New Zealand First leader Winston Peters speaks at a
GreyPower national conference in Invercargill yesterday.
Photo by Southland express.
New Zealand First leader Winston Peters was speaking to a
friendly audience in Invercargill yesterday.
His lively speech to about 120 GreyPower conference delegates
appeared designed to tick all the boxes with older,
He told them what they wanted to hear and was rewarded with
loud applause and calls of ''hear, hear''.
He called for more Parliamentary co-operation over ''issues
affecting the common welfare'' such as the banning of
synthetic cannabis products.
He bagged Justice Minister Judith Collins for what he said
was ''using her position as a cabinet minister to help her
husband's milk-exporting company Oravida'', and called on
Prime Minister John Key to sack her but said he doubted that
He slated the National Party's choice of candidate in
Clutha-Southland, Todd Barclay, calling him a ''wet behind
the ears 24-year-old''.
He criticised the policy of allowing immigrants - singling
out those from China - to bring their ageing parents into the
country and warned his audience New Zealand was becoming
''the retirement home for elderly from countries which have
no pensions, health or aged care systems''.
With Australia lifting its pension eligibility to 70, he
predicted a flood of expat 65 to 70-year-olds returning
because they would receive a full benefit, even though they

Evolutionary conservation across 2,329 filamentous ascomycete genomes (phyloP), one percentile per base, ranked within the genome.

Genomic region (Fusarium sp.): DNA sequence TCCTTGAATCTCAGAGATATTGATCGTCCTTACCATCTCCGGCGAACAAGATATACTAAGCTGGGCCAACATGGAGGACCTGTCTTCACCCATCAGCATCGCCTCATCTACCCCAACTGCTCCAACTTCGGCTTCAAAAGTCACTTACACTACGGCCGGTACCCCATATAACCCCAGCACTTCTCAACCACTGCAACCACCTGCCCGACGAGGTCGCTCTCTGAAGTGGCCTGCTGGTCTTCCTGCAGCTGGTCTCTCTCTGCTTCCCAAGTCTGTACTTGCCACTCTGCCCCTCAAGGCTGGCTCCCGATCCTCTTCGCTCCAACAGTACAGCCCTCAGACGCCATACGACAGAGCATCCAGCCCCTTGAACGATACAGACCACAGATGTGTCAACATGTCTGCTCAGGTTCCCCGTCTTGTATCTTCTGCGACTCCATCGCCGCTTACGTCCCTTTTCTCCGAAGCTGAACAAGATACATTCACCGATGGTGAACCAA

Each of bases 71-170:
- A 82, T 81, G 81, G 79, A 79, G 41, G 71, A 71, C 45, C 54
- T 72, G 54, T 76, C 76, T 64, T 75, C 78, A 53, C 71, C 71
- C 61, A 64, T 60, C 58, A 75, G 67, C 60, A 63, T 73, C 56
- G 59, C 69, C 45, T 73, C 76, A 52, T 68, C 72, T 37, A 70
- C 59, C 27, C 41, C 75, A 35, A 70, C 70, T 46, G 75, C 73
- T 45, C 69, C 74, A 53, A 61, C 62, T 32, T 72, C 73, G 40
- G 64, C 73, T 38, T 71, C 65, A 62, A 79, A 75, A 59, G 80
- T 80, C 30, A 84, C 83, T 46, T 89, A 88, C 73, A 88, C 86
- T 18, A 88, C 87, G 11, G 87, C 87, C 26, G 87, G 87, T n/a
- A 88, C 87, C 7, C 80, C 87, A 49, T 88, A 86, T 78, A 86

had not contributed to New Zealand's economy for years.
NZ First would address that by paying superannuation based on
the number of years people had spent in New Zealand.
''This is only fair to taxpayers and New Zealand retirees who
who have been here most of their lives.''
He vowed to try to reduce the number of refugees being given
permission to immigrate.
He promised to broaden benefits available through SuperGold
cards, including three free doctor's visits annually,
promised to keep the age of eligibility for superannuation at
65, and said he would promote a 10% discount on power bills
for SuperGold card holders.
He criticised the Overseas Investment Office for approving
the sale of a $13 million Gore farm to a company based in
Luxembourg, a country he said was known for laundering money
for dubious enterprises.
The election plug came at the end, when he urged delegates
not to forget the party which had looked after ''children and
- by Allison Beckham